becoming your parent

There have been a few moments in my adulthood where there were glaring realizations that I have inherited distinct characteristics of my parents. It became all too evident last week when after I tirade of anger over homework Tim said to me, “Hey David, how ya’ doing.”

I lived with my father, David, in high school. There wasn’t a week that went by that I wasn’t in tears at the kitchen table rewriting homework to his satisfaction. Often times we were up past midnight in a battle of the wills.  It was brutal. Topic sentences, clear ideas, enhanced vocabulary, proper grammar, accurate punctuation! 

So, the ‘Braveheart-like’, in-your-face teachings have trickled down a generation.

I had decided afterschool that day we needed to get Briggs’ room organized. When he was done, he was allowed to play with his buddies outside.  

Unfortunately it wasn’t until 8pm that I realized Briggs had forgotten a homework assignment. The directions were to write nine complete sentences about the librarians based on some research he quickly needed to do on the middle school home page. Pretty straight forward. He sat right down and went to work. Once complete, he handed me his paper for review.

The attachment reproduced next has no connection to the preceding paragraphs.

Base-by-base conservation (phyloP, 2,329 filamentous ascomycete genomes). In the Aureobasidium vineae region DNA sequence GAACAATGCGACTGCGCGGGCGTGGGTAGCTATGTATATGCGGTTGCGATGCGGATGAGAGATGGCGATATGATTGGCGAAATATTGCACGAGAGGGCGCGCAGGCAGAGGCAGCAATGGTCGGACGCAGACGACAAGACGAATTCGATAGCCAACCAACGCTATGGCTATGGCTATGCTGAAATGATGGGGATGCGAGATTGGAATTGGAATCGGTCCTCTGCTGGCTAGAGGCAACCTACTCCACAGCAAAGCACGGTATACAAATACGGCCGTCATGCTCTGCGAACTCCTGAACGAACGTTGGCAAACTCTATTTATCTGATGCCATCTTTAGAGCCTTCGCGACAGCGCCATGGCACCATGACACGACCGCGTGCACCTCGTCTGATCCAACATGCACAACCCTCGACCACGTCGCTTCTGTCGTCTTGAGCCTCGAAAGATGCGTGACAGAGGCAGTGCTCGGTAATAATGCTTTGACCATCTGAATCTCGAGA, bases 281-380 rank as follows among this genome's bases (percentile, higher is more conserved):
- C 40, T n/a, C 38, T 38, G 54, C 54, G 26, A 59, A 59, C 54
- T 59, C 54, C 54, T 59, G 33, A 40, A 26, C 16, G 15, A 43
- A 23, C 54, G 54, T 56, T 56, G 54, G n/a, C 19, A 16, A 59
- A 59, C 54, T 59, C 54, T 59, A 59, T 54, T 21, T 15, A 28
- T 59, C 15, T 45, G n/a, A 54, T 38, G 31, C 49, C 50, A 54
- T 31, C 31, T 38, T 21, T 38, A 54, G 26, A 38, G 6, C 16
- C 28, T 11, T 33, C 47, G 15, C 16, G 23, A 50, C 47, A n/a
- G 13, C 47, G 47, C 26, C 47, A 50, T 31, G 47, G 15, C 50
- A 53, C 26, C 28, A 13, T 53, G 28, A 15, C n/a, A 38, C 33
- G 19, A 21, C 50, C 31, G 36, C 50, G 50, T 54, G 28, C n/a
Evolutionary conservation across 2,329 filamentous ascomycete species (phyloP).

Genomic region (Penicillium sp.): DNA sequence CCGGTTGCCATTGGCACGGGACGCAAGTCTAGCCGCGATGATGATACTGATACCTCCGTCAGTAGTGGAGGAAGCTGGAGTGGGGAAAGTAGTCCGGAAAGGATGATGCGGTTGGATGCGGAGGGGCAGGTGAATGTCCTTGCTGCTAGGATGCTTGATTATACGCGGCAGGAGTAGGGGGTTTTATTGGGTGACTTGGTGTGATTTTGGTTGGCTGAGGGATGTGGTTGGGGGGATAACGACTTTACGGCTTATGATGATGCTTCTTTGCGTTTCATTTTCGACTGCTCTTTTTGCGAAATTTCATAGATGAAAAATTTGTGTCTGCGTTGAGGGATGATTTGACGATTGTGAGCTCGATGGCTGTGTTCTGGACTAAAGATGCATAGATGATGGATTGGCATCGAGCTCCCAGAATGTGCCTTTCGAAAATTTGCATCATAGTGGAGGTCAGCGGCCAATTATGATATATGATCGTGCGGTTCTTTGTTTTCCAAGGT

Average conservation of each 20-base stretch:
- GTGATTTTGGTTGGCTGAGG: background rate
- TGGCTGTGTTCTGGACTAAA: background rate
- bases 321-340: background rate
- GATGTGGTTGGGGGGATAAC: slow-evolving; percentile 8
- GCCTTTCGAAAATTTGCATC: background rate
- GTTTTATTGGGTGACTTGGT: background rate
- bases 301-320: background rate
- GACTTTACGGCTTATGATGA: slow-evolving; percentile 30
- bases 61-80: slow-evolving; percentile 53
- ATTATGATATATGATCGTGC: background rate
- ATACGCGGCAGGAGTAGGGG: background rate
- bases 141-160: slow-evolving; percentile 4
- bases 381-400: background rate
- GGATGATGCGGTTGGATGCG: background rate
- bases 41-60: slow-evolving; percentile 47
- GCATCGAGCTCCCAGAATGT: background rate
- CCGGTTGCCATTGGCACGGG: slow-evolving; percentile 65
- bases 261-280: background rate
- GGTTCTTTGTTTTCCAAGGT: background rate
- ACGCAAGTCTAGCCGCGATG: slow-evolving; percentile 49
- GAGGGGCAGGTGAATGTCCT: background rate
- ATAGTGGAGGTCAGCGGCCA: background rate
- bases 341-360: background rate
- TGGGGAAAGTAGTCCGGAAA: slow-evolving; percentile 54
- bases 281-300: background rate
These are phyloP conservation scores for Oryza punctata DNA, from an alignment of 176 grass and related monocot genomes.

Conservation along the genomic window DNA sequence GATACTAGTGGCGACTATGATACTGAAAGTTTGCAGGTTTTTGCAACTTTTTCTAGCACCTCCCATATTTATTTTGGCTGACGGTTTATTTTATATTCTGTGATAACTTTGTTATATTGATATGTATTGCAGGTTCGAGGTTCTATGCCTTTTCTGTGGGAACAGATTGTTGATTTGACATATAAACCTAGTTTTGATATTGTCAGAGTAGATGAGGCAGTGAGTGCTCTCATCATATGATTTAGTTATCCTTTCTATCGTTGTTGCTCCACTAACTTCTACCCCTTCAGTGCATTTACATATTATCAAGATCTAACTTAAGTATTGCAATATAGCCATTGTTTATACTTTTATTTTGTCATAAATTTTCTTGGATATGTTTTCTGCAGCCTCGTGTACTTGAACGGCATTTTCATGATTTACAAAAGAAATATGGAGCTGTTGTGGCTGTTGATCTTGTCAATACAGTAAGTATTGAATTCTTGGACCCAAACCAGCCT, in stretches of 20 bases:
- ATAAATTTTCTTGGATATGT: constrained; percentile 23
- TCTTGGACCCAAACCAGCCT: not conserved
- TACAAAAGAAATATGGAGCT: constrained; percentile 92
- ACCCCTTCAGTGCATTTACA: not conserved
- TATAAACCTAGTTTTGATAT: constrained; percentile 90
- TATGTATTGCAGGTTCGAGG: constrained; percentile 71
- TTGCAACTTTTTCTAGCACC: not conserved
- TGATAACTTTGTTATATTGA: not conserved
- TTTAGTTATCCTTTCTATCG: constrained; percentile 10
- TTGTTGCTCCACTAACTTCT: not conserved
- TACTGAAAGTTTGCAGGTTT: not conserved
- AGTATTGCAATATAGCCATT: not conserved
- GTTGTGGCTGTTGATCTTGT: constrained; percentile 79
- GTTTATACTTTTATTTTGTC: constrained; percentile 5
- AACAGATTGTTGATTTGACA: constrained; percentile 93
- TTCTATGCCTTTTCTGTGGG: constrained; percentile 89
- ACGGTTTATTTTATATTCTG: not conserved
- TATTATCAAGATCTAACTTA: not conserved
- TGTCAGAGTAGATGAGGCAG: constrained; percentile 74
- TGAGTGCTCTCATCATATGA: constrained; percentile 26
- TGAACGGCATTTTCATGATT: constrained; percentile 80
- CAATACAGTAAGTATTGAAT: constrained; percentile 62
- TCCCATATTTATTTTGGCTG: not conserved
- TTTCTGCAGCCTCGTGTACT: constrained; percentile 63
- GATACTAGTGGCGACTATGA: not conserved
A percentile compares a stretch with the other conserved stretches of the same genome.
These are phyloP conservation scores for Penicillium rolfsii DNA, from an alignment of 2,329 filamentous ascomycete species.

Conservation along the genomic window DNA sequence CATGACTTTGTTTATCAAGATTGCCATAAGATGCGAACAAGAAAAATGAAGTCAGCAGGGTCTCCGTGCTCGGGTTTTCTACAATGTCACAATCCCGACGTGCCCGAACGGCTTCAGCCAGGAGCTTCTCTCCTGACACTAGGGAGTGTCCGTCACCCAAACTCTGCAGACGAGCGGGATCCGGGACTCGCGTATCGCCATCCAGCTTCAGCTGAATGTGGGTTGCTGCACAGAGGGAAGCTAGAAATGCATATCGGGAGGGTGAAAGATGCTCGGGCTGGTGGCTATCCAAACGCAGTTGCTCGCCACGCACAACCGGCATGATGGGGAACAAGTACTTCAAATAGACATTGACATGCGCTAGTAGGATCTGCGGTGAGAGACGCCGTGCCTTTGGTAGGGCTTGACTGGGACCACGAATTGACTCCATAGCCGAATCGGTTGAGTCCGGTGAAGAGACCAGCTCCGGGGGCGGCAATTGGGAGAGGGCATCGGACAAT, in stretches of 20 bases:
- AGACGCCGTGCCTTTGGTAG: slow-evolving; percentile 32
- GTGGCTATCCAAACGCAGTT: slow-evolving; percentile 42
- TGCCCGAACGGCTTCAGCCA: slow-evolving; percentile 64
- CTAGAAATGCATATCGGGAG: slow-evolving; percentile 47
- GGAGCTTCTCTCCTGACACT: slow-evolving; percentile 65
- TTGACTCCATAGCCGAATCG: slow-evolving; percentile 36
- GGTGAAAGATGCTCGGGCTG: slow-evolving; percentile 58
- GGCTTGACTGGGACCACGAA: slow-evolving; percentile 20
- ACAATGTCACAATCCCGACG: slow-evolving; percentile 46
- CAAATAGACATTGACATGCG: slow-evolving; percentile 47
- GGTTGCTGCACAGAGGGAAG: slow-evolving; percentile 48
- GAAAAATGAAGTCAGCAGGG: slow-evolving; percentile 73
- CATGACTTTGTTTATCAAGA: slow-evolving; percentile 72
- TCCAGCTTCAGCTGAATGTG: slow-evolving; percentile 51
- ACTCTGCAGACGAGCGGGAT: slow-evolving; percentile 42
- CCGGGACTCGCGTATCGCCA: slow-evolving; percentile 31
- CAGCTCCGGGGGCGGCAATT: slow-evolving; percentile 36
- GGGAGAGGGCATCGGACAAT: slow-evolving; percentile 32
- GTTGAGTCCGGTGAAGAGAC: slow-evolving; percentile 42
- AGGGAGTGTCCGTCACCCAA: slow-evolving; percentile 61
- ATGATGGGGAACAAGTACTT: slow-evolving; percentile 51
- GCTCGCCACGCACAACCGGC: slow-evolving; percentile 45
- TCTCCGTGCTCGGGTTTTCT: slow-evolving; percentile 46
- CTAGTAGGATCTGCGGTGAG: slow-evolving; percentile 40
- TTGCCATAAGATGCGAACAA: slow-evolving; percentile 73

The sentences were incomplete and went something like this…”Got bachelors degree from Indiana University.”

I was calm and asked him to reread the directions. He looked at me and said, “They’re good enough.”

I am not sure if it was the attitude that unnerved me so much or the thought of my son doing a half-ass job. But with my husband finally home from a three-week trip to India, I took Briggs by the collar, nearly dragged him down the stairs to the kitchen, and told him to repeat the directions aloud along with his examples. With alligators tears streaming down his face he did so.  I them proceeded to rip up his work and exclaimed start again!

We have a Partner Desk. The kind that you sit across from. I could feel Briggs evil eyes glance at me now and again as he wrote solidly. 

Afterwards, once he had nine well-constructed sentences complete (and this is where the mom characteristics kick in), Briggs asked for not only a hand massage but back massage. 

I figured we both needed it. He needed me to be “loving mom” and I needed the time to apologize for my temper but drive home my objective from earlier.

When we snuggled up in bed (aka Spa Briggs), I said, “I am sorry for losing my temper with you earlier.”

Quick as a fox, he replied, “That’s okay, David.”

We all be become our parents.

One Response to “becoming your parent”

  1. Father David Says:

    It is 6 in the morning and I must go to work soon, will make a much more detailed post as soon as I can get to it. I must have done something right.

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